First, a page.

The real challenge for Cano may come in convincing the Yankees that the homer-hitting exhibition at Angel Stadium won't affect his chances of continuing his strong start in the second half of the regular season.
"I understand the most important thing for me is the second half and the team," Cano said. "I'm going to go out there and have fun, and not mess up my swing."
Cano said that he was "honored" to be included among the first six Major Leaguers who have committed to participating in the Home Run Derby. The 27-year-old's left-handed stroke produced 16 homers through 82 games for New York this season.
While Yankees manager Joe Girardi and hitting coach Kevin Long were pleased that Cano is being recognized on the national stage, they are also concerned by the chances of injury and the possibility that Cano's swing could be affected.
"I would prefer that he's not involved in it, but that's not my decision," Long said. "It's just an exhausting process. It takes a lot out of you. It's taxing. You see guys come back after the home run-hitting contest, and it affects their swing."
Girardi said he was also thinking about the toll the competition might have on Cano, who entered play on Tuesday with a .342 batting average, second in the Major Leagues.
"I think it's a lot of swings for a player," Girardi said. "Physically, I think it's somewhat of a grind. But I think it's an honor to be involved. ... [Participating is] a decision that he has to make. It's not a decision that I can make for him.
"The biggest thing is that we keep Robinson Cano healthy and strong all year. If that in any way would fatigue him, then I would prefer he didn't get fatigued."
But Alex Rodriguez -- who was not invited to take part, and would have declined anyway because of his right hip condition -- said that he was in favor of Cano's participation.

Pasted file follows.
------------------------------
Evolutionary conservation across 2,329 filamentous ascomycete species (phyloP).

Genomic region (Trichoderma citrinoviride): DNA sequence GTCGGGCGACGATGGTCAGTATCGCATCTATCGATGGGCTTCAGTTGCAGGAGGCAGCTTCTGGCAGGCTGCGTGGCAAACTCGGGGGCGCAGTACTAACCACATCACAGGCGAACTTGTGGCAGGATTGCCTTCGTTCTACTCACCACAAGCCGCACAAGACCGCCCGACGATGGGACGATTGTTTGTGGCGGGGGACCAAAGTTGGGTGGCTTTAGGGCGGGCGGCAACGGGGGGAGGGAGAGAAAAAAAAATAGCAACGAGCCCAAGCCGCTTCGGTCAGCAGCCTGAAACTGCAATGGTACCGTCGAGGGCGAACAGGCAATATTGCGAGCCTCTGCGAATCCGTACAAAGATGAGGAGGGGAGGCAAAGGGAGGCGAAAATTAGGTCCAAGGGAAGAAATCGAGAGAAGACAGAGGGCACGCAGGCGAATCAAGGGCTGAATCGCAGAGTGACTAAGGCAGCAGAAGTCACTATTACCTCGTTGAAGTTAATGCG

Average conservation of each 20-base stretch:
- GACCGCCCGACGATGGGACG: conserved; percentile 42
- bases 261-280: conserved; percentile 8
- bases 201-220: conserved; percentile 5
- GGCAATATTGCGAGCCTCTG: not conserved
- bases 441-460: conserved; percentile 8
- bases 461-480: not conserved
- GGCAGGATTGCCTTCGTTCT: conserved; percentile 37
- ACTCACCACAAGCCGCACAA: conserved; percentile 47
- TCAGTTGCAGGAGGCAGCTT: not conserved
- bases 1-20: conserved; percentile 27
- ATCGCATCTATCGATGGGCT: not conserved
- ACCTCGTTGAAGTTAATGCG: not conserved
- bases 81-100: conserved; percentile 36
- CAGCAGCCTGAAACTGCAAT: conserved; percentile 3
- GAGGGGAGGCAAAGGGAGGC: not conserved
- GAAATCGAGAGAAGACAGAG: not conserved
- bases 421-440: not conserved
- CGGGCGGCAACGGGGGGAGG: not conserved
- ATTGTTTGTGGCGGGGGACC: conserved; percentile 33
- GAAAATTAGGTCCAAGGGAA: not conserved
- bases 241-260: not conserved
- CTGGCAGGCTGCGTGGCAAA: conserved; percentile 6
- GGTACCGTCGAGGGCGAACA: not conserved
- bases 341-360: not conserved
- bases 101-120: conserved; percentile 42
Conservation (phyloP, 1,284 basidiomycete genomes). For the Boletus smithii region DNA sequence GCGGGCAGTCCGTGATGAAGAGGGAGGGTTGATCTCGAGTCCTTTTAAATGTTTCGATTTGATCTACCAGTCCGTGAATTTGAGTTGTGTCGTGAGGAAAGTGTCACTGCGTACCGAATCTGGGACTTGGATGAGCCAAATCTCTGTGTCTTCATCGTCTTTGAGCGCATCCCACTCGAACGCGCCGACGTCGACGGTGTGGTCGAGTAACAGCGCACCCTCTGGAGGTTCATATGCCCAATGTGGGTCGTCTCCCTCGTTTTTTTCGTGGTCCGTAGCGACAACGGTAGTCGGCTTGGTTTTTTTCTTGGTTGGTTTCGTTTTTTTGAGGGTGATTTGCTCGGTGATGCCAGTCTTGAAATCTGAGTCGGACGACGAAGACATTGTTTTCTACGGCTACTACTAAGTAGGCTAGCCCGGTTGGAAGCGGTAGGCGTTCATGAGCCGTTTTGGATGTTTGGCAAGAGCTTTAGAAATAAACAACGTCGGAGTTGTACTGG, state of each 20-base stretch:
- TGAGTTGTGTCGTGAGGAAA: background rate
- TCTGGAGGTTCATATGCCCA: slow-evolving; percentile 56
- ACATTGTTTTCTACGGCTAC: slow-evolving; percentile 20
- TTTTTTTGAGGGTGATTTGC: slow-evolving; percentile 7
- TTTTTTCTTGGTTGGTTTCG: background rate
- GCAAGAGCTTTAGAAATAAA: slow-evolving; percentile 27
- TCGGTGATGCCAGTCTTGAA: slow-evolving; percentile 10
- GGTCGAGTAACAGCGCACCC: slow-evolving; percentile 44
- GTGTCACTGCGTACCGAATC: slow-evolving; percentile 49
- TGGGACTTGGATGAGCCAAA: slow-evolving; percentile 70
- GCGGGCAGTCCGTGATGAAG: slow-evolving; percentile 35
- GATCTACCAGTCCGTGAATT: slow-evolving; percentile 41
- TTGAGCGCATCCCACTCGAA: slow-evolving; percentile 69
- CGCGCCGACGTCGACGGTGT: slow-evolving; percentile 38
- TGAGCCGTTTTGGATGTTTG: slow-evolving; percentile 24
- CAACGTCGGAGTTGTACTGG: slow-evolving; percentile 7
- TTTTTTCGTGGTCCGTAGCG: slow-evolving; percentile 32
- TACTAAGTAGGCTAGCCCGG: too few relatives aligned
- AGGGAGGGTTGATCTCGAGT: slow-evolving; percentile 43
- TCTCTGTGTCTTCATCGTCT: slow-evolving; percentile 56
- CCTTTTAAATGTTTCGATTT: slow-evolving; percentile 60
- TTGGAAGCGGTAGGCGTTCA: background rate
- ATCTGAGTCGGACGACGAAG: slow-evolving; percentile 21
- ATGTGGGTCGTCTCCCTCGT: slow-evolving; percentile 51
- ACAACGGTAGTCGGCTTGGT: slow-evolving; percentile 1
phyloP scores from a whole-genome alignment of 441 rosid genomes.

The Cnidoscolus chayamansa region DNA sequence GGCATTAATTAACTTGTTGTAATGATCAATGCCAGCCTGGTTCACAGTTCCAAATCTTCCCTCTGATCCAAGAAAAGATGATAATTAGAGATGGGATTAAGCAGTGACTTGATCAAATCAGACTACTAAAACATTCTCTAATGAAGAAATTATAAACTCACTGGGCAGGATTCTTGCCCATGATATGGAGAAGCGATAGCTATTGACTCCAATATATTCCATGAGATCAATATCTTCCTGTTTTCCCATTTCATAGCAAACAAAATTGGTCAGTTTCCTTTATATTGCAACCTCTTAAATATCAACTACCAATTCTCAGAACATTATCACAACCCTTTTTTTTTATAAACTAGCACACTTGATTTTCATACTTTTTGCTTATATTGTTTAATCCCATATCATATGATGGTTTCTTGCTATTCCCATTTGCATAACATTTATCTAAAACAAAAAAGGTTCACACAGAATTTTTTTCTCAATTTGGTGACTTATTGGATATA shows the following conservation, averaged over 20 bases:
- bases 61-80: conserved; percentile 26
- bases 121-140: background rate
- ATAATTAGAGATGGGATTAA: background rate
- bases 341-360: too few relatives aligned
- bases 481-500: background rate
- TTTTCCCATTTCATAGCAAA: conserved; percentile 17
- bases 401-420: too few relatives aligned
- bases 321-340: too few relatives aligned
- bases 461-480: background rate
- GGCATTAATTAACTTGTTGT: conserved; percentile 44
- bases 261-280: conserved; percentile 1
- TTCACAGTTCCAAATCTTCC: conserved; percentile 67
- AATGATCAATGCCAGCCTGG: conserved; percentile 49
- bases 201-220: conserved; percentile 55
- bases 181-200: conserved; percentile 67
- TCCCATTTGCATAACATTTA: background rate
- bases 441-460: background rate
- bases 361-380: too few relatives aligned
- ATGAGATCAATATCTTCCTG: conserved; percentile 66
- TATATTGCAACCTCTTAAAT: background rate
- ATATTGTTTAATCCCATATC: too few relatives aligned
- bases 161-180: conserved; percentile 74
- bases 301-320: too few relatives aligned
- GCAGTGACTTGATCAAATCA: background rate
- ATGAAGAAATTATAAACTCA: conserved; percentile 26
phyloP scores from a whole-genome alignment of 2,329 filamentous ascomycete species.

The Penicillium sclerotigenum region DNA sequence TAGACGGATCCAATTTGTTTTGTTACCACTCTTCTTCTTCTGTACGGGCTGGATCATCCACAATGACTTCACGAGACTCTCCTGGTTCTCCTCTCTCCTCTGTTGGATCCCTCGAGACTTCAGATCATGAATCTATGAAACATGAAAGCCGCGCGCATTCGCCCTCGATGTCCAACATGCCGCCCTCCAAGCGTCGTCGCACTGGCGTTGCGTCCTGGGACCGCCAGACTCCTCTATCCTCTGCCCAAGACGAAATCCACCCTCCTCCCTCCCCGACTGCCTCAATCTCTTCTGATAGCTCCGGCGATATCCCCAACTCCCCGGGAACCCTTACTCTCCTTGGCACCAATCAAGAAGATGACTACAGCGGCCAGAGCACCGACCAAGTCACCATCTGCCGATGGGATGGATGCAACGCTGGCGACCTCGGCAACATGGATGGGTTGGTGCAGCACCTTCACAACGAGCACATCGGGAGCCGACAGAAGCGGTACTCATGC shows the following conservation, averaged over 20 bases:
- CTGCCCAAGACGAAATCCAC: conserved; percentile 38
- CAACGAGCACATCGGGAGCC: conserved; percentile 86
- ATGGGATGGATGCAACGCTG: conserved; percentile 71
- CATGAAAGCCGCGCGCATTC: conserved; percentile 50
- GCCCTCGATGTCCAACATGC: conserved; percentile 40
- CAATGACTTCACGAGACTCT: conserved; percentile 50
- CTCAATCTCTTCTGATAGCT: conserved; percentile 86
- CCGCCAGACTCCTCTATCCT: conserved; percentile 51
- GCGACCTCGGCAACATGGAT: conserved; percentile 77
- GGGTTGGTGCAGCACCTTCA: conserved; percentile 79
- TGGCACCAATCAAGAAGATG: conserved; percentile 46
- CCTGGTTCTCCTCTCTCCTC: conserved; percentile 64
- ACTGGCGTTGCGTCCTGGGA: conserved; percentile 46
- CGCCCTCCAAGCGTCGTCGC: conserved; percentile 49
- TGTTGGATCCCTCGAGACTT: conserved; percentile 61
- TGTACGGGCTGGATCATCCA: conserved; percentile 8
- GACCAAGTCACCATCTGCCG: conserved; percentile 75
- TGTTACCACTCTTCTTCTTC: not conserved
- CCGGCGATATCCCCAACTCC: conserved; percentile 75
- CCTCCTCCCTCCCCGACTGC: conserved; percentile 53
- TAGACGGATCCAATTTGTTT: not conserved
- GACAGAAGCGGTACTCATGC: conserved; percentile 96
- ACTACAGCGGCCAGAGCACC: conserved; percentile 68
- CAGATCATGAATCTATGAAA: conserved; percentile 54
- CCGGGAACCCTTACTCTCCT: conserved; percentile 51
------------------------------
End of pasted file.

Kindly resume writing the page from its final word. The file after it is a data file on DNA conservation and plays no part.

"I know different guys have different opinions on it," Rodriguez said. "The way Robbie is swinging the bat, I don't think anything can affect him. ... Hit them far -- very far. Have fun. He's a young kid. Why not? I'll be watching him."
Cano said that he could participate in the Home Run Derby without worry, promising that he will keep the Yankees in his mind before anything else. He plans to ask bench coach Tony Pena, his normal BP pitcher, to fill those duties in Anaheim.
"I'm not going to just hit the balls farther or anything like that," Cano said. "I'm just going out there and I'll swing like I swing in BP. I'm not trying to do too much and mess up my swing."
Long said that he believes Cano might contend deep into the competition if he catches a good groove. And in that case, for the first time ever, Long said he would not be cheering for Cano to keep swinging.
"We don't ever play Home Run Derby," Long said. "We don't ever try to hit balls out of the park. It's something that he's not accustomed to doing, that's for sure. There's a big difference. You're trying to launch balls as far as you can.
"He's got a lot of pop. He's a big, strong kid. He's certainly capable of going far. He's got the type of swing that once he gets on a roll, I could see him going deep into it. ... This will be the first time that I root against him."
The 2010 State Farm Home Run Derby, part of Gatorade All-Star Workout Day, will be broadcast live on ESPN, ESPN HD, ESPN Deportes, ESPN 3D and ESPN Radio in the United States beginning at 8 p.m. ET.
The American League's Home Run Derby squad will also feature Miguel Cabrera of the Tigers, David Ortiz of the Red Sox and Vernon Wells of the Blue Jays. The two National League participants thus far are Corey Hart of the Brewers and Matt Holliday of the Cardinals.
Bryan Hoch is a reporter for MLB.com. This story was not subject to the approval of Major League Baseball or its clubs.